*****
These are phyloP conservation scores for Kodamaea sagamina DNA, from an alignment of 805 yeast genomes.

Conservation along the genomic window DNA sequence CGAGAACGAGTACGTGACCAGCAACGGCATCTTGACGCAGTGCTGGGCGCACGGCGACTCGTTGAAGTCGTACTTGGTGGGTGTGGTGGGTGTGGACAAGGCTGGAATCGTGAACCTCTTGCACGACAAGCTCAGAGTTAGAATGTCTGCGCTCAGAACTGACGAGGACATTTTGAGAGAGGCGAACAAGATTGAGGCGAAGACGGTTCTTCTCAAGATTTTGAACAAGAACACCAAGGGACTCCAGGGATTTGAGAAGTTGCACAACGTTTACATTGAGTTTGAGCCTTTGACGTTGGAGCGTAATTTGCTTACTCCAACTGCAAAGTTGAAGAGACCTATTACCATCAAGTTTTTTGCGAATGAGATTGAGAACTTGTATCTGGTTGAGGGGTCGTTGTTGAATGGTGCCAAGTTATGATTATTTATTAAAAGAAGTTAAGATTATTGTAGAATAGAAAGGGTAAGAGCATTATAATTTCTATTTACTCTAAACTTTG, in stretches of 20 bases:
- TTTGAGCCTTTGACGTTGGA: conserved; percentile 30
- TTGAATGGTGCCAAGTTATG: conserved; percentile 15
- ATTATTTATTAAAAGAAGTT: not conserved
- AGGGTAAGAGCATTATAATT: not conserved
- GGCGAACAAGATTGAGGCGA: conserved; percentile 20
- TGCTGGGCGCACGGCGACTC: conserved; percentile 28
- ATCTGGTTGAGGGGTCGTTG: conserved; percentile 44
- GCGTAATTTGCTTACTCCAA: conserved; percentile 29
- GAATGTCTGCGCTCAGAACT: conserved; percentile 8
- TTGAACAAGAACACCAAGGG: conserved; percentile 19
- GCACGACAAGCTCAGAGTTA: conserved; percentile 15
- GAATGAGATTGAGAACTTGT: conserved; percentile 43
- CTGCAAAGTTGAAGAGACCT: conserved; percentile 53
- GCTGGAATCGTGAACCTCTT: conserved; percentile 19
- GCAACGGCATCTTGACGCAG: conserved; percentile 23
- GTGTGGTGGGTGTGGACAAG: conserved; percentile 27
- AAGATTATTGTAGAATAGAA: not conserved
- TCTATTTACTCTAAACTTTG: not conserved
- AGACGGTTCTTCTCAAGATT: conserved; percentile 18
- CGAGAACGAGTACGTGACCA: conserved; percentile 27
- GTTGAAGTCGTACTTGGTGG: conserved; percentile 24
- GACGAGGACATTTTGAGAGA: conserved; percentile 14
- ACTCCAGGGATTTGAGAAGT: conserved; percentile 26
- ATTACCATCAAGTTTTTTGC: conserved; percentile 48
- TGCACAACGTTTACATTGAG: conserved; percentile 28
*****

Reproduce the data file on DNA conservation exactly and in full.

These are phyloP conservation scores for Kodamaea sagamina DNA, from an alignment of 805 yeast genomes.

Conservation along the genomic window DNA sequence CGAGAACGAGTACGTGACCAGCAACGGCATCTTGACGCAGTGCTGGGCGCACGGCGACTCGTTGAAGTCGTACTTGGTGGGTGTGGTGGGTGTGGACAAGGCTGGAATCGTGAACCTCTTGCACGACAAGCTCAGAGTTAGAATGTCTGCGCTCAGAACTGACGAGGACATTTTGAGAGAGGCGAACAAGATTGAGGCGAAGACGGTTCTTCTCAAGATTTTGAACAAGAACACCAAGGGACTCCAGGGATTTGAGAAGTTGCACAACGTTTACATTGAGTTTGAGCCTTTGACGTTGGAGCGTAATTTGCTTACTCCAACTGCAAAGTTGAAGAGACCTATTACCATCAAGTTTTTTGCGAATGAGATTGAGAACTTGTATCTGGTTGAGGGGTCGTTGTTGAATGGTGCCAAGTTATGATTATTTATTAAAAGAAGTTAAGATTATTGTAGAATAGAAAGGGTAAGAGCATTATAATTTCTATTTACTCTAAACTTTG, in stretches of 20 bases:
- TTTGAGCCTTTGACGTTGGA: conserved; percentile 30
- TTGAATGGTGCCAAGTTATG: conserved; percentile 15
- ATTATTTATTAAAAGAAGTT: not conserved
- AGGGTAAGAGCATTATAATT: not conserved
- GGCGAACAAGATTGAGGCGA: conserved; percentile 20
- TGCTGGGCGCACGGCGACTC: conserved; percentile 28
- ATCTGGTTGAGGGGTCGTTG: conserved; percentile 44
- GCGTAATTTGCTTACTCCAA: conserved; percentile 29
- GAATGTCTGCGCTCAGAACT: conserved; percentile 8
- TTGAACAAGAACACCAAGGG: conserved; percentile 19
- GCACGACAAGCTCAGAGTTA: conserved; percentile 15
- GAATGAGATTGAGAACTTGT: conserved; percentile 43
- CTGCAAAGTTGAAGAGACCT: conserved; percentile 53
- GCTGGAATCGTGAACCTCTT: conserved; percentile 19
- GCAACGGCATCTTGACGCAG: conserved; percentile 23
- GTGTGGTGGGTGTGGACAAG: conserved; percentile 27
- AAGATTATTGTAGAATAGAA: not conserved
- TCTATTTACTCTAAACTTTG: not conserved
- AGACGGTTCTTCTCAAGATT: conserved; percentile 18
- CGAGAACGAGTACGTGACCA: conserved; percentile 27
- GTTGAAGTCGTACTTGGTGG: conserved; percentile 24
- GACGAGGACATTTTGAGAGA: conserved; percentile 14
- ACTCCAGGGATTTGAGAAGT: conserved; percentile 26
- ATTACCATCAAGTTTTTTGC: conserved; percentile 48
- TGCACAACGTTTACATTGAG: conserved; percentile 28